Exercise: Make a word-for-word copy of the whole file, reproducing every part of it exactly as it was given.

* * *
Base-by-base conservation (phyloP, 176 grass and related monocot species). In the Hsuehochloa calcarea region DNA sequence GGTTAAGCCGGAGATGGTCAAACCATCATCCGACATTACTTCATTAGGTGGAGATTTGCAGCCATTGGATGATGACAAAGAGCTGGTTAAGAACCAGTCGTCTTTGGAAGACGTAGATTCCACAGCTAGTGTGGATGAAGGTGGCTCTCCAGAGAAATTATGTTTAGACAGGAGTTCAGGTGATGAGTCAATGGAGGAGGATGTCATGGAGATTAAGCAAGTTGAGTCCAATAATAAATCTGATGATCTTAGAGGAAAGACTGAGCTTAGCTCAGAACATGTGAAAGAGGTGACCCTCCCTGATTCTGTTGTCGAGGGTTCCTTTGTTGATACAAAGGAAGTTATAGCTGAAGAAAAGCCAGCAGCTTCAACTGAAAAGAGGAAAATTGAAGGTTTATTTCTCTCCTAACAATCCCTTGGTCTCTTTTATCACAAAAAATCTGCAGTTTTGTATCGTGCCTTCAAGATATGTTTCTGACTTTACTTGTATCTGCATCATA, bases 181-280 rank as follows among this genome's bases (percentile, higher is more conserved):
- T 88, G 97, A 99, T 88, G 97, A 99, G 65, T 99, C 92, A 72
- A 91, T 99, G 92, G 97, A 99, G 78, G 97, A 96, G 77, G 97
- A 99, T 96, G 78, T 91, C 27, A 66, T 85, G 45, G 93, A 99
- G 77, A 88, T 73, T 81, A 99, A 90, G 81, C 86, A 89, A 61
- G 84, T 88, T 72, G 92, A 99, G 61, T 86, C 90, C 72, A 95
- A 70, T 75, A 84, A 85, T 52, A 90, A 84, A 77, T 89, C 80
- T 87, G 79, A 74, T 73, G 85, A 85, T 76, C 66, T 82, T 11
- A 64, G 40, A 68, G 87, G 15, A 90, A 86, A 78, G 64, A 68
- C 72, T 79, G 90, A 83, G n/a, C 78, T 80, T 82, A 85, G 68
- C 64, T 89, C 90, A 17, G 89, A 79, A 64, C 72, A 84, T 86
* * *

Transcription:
Base-by-base conservation (phyloP, 176 grass and related monocot species). In the Hsuehochloa calcarea region DNA sequence GGTTAAGCCGGAGATGGTCAAACCATCATCCGACATTACTTCATTAGGTGGAGATTTGCAGCCATTGGATGATGACAAAGAGCTGGTTAAGAACCAGTCGTCTTTGGAAGACGTAGATTCCACAGCTAGTGTGGATGAAGGTGGCTCTCCAGAGAAATTATGTTTAGACAGGAGTTCAGGTGATGAGTCAATGGAGGAGGATGTCATGGAGATTAAGCAAGTTGAGTCCAATAATAAATCTGATGATCTTAGAGGAAAGACTGAGCTTAGCTCAGAACATGTGAAAGAGGTGACCCTCCCTGATTCTGTTGTCGAGGGTTCCTTTGTTGATACAAAGGAAGTTATAGCTGAAGAAAAGCCAGCAGCTTCAACTGAAAAGAGGAAAATTGAAGGTTTATTTCTCTCCTAACAATCCCTTGGTCTCTTTTATCACAAAAAATCTGCAGTTTTGTATCGTGCCTTCAAGATATGTTTCTGACTTTACTTGTATCTGCATCATA, bases 181-280 rank as follows among this genome's bases (percentile, higher is more conserved):
- T 88, G 97, A 99, T 88, G 97, A 99, G 65, T 99, C 92, A 72
- A 91, T 99, G 92, G 97, A 99, G 78, G 97, A 96, G 77, G 97
- A 99, T 96, G 78, T 91, C 27, A 66, T 85, G 45, G 93, A 99
- G 77, A 88, T 73, T 81, A 99, A 90, G 81, C 86, A 89, A 61
- G 84, T 88, T 72, G 92, A 99, G 61, T 86, C 90, C 72, A 95
- A 70, T 75, A 84, A 85, T 52, A 90, A 84, A 77, T 89, C 80
- T 87, G 79, A 74, T 73, G 85, A 85, T 76, C 66, T 82, T 11
- A 64, G 40, A 68, G 87, G 15, A 90, A 86, A 78, G 64, A 68
- C 72, T 79, G 90, A 83, G n/a, C 78, T 80, T 82, A 85, G 68
- C 64, T 89, C 90, A 17, G 89, A 79, A 64, C 72, A 84, T 86